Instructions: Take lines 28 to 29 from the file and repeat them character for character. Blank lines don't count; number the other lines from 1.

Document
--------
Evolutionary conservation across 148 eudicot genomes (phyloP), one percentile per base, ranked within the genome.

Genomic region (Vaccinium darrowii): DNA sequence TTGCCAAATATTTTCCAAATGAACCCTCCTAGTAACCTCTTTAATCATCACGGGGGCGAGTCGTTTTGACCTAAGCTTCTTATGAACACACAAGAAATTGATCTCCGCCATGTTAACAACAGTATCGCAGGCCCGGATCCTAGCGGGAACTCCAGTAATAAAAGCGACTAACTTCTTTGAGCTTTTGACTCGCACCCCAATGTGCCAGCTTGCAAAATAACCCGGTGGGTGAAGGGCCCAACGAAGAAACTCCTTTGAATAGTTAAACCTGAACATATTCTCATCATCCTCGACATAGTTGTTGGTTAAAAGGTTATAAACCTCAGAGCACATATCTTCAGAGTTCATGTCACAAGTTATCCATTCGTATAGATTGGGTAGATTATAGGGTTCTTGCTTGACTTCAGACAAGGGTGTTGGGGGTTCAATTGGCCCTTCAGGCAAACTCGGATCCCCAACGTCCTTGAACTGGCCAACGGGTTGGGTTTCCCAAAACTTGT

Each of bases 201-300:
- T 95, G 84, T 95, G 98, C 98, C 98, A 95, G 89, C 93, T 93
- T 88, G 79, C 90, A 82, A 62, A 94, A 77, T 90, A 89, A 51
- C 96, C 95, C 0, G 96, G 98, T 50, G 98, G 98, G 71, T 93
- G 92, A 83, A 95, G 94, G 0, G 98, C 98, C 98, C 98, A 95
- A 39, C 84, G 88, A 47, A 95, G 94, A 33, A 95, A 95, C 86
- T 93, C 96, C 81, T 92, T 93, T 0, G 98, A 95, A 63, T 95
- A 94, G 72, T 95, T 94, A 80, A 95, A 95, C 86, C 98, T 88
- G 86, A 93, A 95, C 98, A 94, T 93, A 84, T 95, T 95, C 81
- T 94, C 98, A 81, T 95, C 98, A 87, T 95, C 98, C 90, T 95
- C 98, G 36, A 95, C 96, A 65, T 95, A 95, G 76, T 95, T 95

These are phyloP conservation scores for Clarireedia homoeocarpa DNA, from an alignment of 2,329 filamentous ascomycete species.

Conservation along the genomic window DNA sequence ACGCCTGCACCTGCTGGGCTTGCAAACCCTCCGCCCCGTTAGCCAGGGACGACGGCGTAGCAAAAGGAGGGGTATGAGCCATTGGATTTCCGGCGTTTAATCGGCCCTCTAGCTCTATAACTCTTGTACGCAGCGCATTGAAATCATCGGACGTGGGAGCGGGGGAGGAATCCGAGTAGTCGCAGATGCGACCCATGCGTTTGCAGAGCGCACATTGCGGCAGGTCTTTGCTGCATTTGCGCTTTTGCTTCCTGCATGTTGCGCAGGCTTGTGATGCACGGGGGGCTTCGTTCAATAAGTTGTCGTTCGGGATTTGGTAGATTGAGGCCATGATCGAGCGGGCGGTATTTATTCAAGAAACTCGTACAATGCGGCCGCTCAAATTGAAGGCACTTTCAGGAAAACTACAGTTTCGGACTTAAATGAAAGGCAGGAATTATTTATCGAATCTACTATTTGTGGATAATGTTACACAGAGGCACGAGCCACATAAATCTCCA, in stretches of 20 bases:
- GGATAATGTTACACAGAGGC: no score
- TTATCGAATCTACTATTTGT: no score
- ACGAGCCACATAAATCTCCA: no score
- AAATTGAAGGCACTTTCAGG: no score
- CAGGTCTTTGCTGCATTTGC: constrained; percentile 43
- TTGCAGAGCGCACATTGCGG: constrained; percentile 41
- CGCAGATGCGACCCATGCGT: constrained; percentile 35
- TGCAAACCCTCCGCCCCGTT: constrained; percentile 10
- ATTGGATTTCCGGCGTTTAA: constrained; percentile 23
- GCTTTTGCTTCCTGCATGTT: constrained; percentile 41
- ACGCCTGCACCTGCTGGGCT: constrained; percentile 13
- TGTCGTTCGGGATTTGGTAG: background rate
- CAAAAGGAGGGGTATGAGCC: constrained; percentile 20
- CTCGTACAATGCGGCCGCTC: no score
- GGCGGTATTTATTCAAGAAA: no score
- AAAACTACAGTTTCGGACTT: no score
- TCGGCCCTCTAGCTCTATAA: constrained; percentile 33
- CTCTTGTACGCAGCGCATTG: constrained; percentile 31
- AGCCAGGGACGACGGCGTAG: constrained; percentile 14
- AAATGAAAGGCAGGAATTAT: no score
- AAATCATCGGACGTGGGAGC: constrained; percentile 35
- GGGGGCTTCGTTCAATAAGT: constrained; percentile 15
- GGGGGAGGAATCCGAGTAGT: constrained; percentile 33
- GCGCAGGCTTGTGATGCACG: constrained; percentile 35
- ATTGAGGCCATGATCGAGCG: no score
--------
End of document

- CAAAAGGAGGGGTATGAGCC: constrained; percentile 20
- CTCGTACAATGCGGCCGCTC: no score